One way that credit holders can begin to increase their credit score starts with their credit report. Your credit report is the reasoning behind why your credit score is the way it is. So, by taking the time to inspect your annual free credit report, you can learn precisely what’s happening. From there, we highly suggest taking the time to analyze every line of the entire report to ensure all marks, negative marks, and inquiries are true. If you are noticing any minor inconsistencies with your credit report, it’s advised to dispute them with the respected credit bureau. By doing this, you not only help clean up your credit report, you also act towards improving your credit score.

2. Automatic Bill Pay

Thousands of people around the United States lose points on their credit score due to the lack of financial responsibility and paying their bills on time. If you have ever been late on a payment, you understand how detrimental this can be on your finances and your credit score. One tip to increasing your credit score is by setting up automatic bill payments. This is arguably one of the best ways to avoid ever being late. This not only ensures that you won’t forget, it will also motivate and encourage to ensure you budget finances correctly. At the same time, you may show this to lenders and creditors in the future and they will take into consideration your dedication to improving your credit score.

3. Credit Utilization Plan

Another quick and easy tip to increasing your credit score begins with your credit utilization. If you have a credit limit (in total) of $10,000 and you have used $8,000 – your credit utilization would be a grade F. What you need to do is create a credit utilization game plan to minimize your utilization to around 30%-50%. In this case, you want to aim to use between $3,000-$5,000. This is known as the Credit Utilization Sweet Spot. This tip requires a bit of budgeting and financial confidence; however, if you are determined to achieve a higher credit score, you can make it happen. Start by minimizing the amount of times you use a credit card. From there, increase your typical payments – and pay more than once. Creditors will quickly note the difference in your utilization and this will significantly improve your credit score.

4. Knowing Creditors

Knowing your creditors is a vital aspect of your credit score – and this is why. If your creditor report your balance to the bureau before your monthly payment, the higher balance is what the bureau is going to see – in other words, your credit report. If this is the situation, you can guarantee your credit score will reflect this negatively. So, before you are quick to throw a credit tantrum, there is a small solution to this. If you are aware of when your creditors report to the bureau, take the initiative to pay your balance earlier than anticipate This way, when they report to any of the credit bureaus, they report your new balance, with payment included. If you are unsure of when a creditor reports, simply call! This is an honest question and they will provide the information.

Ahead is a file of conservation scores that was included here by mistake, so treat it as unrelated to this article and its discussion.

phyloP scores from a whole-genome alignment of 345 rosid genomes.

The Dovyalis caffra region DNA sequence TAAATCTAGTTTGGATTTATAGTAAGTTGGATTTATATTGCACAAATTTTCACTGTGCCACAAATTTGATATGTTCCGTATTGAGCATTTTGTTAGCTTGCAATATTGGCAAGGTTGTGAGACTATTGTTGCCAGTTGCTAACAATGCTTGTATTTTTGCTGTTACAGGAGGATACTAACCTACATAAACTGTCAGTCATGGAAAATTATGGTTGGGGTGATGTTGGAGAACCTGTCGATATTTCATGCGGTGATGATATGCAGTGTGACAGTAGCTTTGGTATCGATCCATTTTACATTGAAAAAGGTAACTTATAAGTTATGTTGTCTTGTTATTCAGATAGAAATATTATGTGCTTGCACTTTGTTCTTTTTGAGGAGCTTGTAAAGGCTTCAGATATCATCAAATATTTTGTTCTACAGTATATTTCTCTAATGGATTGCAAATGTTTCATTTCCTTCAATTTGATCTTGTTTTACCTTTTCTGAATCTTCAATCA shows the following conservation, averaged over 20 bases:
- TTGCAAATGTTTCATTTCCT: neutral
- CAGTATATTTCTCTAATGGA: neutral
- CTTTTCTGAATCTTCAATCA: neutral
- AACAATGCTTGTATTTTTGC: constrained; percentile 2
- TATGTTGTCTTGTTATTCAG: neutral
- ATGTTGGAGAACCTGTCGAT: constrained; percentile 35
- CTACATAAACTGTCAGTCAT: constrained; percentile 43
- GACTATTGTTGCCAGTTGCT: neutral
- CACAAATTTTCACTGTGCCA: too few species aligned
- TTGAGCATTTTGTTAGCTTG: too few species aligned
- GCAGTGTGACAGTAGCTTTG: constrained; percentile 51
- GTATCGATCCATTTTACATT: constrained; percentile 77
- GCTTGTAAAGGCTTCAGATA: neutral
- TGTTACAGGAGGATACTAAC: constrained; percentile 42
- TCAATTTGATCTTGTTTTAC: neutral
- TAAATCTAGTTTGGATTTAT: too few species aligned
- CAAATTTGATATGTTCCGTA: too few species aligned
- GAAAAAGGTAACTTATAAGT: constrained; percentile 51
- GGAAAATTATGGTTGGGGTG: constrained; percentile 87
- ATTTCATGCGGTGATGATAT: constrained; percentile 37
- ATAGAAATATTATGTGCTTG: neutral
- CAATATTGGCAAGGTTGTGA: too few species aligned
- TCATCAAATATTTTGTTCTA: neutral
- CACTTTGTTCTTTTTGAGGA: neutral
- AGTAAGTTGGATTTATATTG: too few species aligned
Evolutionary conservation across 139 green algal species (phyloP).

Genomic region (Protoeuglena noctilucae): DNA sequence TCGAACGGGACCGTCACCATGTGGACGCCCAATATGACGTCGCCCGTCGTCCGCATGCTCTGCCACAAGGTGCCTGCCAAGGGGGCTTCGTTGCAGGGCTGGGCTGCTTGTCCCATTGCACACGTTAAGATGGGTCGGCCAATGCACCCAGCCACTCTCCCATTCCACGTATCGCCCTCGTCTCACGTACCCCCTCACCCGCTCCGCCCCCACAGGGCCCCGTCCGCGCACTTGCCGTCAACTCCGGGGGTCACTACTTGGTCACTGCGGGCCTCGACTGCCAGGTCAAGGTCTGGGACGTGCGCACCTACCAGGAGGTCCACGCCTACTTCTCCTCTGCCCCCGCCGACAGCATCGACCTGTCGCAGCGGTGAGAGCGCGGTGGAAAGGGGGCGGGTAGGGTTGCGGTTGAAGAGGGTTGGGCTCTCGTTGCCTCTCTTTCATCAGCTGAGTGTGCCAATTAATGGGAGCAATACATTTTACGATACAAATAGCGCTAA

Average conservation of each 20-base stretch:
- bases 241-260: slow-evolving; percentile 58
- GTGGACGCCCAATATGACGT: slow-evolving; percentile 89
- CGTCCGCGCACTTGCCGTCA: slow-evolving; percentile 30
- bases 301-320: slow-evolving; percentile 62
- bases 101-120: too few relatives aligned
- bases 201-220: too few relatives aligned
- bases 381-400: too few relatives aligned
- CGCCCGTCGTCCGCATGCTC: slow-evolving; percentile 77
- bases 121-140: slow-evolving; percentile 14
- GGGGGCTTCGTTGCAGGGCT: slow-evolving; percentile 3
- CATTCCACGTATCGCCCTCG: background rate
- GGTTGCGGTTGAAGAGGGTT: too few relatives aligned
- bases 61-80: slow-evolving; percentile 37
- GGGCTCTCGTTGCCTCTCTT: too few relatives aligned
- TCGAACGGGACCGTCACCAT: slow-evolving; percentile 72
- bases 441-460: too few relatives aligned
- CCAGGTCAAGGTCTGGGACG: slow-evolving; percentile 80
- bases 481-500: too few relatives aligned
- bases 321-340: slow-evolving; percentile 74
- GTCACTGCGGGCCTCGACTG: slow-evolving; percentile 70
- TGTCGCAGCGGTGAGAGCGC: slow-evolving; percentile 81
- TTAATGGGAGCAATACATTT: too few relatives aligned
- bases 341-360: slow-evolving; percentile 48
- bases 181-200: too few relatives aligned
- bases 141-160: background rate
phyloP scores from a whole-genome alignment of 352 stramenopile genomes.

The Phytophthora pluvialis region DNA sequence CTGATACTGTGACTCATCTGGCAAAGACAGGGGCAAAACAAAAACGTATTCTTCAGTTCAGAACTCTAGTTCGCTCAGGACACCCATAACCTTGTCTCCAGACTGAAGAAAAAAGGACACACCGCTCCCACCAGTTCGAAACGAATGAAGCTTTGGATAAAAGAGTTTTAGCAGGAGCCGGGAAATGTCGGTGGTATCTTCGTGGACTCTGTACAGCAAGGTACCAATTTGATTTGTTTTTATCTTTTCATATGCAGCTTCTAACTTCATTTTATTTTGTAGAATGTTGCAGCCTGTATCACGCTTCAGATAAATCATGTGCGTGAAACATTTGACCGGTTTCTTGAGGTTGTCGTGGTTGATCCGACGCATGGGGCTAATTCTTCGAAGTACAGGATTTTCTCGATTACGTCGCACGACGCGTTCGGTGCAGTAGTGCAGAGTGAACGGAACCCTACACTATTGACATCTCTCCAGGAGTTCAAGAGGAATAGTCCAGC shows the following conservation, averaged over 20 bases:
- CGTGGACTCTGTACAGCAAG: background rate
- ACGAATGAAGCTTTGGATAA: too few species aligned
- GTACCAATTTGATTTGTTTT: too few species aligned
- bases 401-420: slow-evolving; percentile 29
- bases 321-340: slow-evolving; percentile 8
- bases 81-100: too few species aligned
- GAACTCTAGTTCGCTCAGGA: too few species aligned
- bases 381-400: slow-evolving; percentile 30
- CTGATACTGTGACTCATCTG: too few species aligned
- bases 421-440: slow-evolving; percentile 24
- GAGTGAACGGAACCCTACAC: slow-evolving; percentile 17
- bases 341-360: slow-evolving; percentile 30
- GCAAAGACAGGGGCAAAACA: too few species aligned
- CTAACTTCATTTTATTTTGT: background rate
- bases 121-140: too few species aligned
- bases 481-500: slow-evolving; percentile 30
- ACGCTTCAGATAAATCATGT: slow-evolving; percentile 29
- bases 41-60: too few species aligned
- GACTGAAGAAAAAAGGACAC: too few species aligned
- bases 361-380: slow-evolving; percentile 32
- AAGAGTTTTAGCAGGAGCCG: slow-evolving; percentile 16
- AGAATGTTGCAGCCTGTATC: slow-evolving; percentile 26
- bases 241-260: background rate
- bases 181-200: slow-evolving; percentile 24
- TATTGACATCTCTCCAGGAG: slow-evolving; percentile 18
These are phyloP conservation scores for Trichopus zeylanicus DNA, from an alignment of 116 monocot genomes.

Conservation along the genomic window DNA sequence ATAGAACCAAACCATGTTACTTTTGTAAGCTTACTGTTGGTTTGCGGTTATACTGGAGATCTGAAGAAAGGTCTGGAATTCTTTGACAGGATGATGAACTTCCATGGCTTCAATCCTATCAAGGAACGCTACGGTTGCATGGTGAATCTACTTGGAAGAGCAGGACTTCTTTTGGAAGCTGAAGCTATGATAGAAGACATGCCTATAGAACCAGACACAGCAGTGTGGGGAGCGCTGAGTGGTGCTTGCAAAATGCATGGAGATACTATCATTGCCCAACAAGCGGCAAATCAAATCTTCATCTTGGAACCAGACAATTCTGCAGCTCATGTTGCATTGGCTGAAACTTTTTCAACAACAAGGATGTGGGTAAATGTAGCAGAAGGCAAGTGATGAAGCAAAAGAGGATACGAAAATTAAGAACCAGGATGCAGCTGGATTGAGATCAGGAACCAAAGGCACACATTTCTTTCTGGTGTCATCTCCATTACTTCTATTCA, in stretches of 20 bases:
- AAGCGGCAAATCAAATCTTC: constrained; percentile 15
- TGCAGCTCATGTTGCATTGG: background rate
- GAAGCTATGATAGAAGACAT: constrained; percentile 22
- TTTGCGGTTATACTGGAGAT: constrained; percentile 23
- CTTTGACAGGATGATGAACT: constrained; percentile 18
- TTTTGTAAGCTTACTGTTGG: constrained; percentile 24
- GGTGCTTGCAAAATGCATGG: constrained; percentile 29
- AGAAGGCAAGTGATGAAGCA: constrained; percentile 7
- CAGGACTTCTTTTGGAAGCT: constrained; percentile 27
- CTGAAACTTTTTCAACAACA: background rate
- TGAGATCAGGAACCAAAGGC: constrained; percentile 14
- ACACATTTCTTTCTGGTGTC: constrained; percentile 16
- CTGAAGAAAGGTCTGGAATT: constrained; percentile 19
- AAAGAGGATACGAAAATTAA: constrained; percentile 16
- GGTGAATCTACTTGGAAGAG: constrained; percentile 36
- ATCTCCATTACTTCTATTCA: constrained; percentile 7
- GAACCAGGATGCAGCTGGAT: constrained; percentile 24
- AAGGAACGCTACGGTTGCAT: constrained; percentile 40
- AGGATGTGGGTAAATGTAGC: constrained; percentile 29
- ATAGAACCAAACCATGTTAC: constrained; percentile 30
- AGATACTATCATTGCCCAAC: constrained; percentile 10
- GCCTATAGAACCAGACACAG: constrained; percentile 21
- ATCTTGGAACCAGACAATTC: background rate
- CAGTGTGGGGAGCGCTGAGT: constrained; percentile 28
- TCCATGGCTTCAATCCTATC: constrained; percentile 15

5. Credit Over Time

If we can offer any other great tip to improve your credit score, we would advise you to add credit over time. Don’t try to purchase a car, a home, open two credit cards, and purchase an equipment loan all at the same time. Whether that’s feasible or not – the truth is, building credit takes time and you must show financial responsibility to lenders and creditors. If you are the type of person that applies for a ton of credit cards or loans, your credit report will reflect this as hard inquiries and you will be seen as risky. It’s important to take your time and pace out when you plan to apply for a new line of credit, or extend one. What you’ll need to achieve this is patience and this involves resisting the urge to apply for a new credit card or a loan. 

6. Spreading Credit

A great tactic that thousands of credit holders have used to improve their credit score is through spreading the type of credit you have. If you think only one credit card is a smart choice – this typically is not financially sound. Reason being, with one card, there is a significant chance and risk of having a higher balance, higher utilization, and higher than the desired sweet spot. It’s advised by many financial gurus to carry a select few credit cards with smaller limits and balances to not only show financial responsibility for multiple cards – but to also balance your credit and utilization. If you are worried about keeping track of a few credit cards, setting up automatic payments, as discussed early, can work wonders!

7. Like Debit Like Credit

If you currently have low-to-fair credit, you are most likely looking to do anything to improve your credit score. This tip is one that can help; however, it must be done with caution. One way to improve your credit score is to use your credit card like a debit card. Many financial gurus will shun at the idea of this; however, if you can be financially smart, plan accordingly, and pay your balances, creditors will be impressed at how much you are using your credit card, paying off balances, and staying on top of it all. 


At the end of the day, if you are looking for new ways to increase your credit score and are in the fair credit range, credit cards for fair credit are a great option to help. Now, it’s important to always do proper research and compare different credit card companies with their rates, fees, benefit, and other applicable information. On top of this, it’s imperative at this stage in the credit industry – never, ever miss a credit card payment. In fact, the safest bet is to pay your bills and balances as early as possible. In doing so, creditors will begin to note the change in your credit report and your credit number will shortly follow.